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I suspect part of it is just a rote exercise in throwing sticky things at walls. The fact that everyone expects Clinton to run for president and be very difficult to beat augments that suspicion -- her opponents want to damage her early and in any way possible. But it's also a narrative that must be established if the full-bore Benghazi conspiracy theory is to ever have chance of breaking out of the conservative echo chamber. The CYA storyline needs to capture the public imagination to give flight to a much uglier claim that the ass covering went wildly further than evidence supports.
And for those who haven't been following the story closely, the theory is that Obama and perhaps the State Department allowed a consulate to fall and Americans to die on purpose in order to maintain the fiction that there was no terrorist attack on their watch and thus no imperative to greenlight military action.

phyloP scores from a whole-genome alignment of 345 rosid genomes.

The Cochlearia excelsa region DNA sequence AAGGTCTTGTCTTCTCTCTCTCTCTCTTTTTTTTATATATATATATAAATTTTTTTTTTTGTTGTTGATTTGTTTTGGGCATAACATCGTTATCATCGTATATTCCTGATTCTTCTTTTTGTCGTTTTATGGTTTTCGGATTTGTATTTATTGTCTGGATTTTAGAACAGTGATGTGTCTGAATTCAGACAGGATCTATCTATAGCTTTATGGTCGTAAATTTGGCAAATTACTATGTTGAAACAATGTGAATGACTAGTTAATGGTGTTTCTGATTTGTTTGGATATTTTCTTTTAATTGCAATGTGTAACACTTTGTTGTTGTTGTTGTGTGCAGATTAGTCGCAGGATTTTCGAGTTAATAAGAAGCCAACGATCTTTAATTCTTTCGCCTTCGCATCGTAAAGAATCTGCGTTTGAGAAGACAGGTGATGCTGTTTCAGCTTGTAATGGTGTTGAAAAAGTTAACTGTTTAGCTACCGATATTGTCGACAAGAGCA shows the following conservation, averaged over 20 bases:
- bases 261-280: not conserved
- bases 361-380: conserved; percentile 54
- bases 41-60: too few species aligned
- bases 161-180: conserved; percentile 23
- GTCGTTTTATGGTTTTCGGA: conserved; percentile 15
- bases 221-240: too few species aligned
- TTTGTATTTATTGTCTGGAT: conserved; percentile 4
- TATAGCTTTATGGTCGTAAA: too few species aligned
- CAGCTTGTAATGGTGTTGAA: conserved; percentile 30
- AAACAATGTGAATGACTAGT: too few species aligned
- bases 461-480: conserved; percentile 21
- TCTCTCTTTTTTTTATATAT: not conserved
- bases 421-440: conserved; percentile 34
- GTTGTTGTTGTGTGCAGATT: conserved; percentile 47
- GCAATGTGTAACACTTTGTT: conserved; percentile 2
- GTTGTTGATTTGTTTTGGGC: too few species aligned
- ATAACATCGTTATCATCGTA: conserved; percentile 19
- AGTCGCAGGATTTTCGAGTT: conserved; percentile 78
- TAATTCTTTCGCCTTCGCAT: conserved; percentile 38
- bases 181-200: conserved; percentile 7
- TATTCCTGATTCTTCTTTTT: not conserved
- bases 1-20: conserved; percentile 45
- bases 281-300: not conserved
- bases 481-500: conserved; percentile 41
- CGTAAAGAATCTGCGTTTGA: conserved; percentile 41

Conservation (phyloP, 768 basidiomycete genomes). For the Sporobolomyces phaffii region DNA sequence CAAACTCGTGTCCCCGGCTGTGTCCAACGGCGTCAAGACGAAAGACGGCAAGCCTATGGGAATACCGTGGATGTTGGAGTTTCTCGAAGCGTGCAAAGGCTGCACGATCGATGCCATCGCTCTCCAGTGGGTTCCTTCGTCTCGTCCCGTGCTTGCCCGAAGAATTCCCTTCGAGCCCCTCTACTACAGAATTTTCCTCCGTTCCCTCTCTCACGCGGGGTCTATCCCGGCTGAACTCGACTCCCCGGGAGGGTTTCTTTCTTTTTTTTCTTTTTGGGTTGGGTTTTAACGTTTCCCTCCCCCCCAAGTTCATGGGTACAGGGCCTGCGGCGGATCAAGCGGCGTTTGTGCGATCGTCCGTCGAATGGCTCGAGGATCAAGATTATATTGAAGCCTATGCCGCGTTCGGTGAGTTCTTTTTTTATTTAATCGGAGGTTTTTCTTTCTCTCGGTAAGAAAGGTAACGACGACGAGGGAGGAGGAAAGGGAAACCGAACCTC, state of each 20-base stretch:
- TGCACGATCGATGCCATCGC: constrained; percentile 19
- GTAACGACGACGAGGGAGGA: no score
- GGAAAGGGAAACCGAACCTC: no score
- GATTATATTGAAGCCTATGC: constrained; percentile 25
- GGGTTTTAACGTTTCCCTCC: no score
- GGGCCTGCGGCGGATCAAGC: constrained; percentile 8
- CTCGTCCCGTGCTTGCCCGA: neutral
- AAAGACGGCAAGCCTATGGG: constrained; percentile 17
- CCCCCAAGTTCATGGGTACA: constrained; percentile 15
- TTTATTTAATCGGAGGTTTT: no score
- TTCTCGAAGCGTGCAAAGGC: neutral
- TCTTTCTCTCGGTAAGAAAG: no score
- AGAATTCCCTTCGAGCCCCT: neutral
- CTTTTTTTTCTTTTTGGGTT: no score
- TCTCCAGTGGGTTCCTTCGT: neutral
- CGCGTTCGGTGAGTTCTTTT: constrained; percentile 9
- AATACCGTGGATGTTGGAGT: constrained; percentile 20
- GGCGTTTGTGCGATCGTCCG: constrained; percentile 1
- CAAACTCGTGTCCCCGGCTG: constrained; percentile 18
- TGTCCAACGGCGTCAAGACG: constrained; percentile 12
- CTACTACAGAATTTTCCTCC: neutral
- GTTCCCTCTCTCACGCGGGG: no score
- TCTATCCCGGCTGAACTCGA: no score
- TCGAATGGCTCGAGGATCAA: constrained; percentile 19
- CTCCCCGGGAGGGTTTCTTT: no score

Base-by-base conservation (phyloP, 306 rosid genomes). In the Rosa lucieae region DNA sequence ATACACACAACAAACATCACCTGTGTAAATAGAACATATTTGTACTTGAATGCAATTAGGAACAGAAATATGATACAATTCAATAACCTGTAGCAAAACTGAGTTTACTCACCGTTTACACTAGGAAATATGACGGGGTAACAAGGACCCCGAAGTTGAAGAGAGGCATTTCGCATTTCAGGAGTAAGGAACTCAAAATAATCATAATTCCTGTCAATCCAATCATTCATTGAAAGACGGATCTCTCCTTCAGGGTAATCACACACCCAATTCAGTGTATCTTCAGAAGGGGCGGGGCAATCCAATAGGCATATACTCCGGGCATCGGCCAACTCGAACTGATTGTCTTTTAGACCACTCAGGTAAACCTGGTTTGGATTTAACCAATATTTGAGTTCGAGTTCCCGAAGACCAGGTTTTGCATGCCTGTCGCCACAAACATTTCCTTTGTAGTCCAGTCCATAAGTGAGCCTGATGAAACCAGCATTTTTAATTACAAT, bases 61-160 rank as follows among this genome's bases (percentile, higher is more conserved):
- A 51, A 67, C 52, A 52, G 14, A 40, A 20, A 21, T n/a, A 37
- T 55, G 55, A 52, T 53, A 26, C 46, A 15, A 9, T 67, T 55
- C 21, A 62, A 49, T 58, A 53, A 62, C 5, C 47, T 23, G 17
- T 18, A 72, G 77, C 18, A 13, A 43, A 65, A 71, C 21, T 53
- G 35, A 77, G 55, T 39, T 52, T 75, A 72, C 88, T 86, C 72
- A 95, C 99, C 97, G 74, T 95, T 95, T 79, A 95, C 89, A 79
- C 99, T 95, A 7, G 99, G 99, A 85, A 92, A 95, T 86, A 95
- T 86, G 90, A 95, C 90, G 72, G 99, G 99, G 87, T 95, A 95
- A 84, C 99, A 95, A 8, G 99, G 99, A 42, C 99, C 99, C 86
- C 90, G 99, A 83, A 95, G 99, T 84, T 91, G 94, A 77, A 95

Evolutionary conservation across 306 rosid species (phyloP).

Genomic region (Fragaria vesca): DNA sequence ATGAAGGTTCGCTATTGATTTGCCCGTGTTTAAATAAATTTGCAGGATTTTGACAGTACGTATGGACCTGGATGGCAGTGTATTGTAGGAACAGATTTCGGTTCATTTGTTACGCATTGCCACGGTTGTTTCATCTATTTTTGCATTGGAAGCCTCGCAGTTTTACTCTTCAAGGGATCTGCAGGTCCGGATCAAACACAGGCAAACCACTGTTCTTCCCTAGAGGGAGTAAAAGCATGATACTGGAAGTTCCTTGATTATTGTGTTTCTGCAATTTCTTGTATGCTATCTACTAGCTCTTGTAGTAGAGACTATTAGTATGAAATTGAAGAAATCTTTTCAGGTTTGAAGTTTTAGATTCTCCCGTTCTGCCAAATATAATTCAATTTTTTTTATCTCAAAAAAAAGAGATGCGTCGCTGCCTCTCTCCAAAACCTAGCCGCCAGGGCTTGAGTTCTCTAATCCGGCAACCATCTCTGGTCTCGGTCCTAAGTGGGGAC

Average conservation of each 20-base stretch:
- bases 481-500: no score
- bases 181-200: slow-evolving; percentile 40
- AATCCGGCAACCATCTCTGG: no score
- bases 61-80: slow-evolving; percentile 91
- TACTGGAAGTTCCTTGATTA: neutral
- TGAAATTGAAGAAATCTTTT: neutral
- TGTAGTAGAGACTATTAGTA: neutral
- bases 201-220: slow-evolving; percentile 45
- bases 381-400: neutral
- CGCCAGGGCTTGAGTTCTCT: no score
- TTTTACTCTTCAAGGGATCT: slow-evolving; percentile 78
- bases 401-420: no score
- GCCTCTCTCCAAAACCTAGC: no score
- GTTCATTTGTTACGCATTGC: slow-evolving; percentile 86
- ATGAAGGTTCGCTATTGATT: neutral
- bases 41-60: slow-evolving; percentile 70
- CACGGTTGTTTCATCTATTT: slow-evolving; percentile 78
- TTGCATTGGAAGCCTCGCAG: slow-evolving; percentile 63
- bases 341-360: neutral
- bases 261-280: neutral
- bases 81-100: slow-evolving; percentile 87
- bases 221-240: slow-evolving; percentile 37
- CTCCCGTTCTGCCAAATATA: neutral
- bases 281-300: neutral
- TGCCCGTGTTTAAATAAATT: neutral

Think I'm exaggerating?
Here's Peggy Noonan: "Far worse is the implied question that hung over the House hearing, and that cries out for further investigation. That is the idea that if the administration was to play down the nature of the attack it would have to play down the response--that is, if you want something to be a nonstory you have to have a nonresponse. So you don't launch a military rescue operation, you don't scramble jets, and you have a rationalization--they're too far away, they'll never make it in time. This was probably true, but why not take the chance when American lives are at stake?"
That's the charge House Republicans are playing footsie with. Ideally they'd like it to emerge on its own and hang over the administration like stink, rather than having to really put themselves on the line by explicitly articulating it.
But that won't happen unless and until the idea that people in the administration were trying to mislead the public about what happened takes hold. And that's why these emails leaked.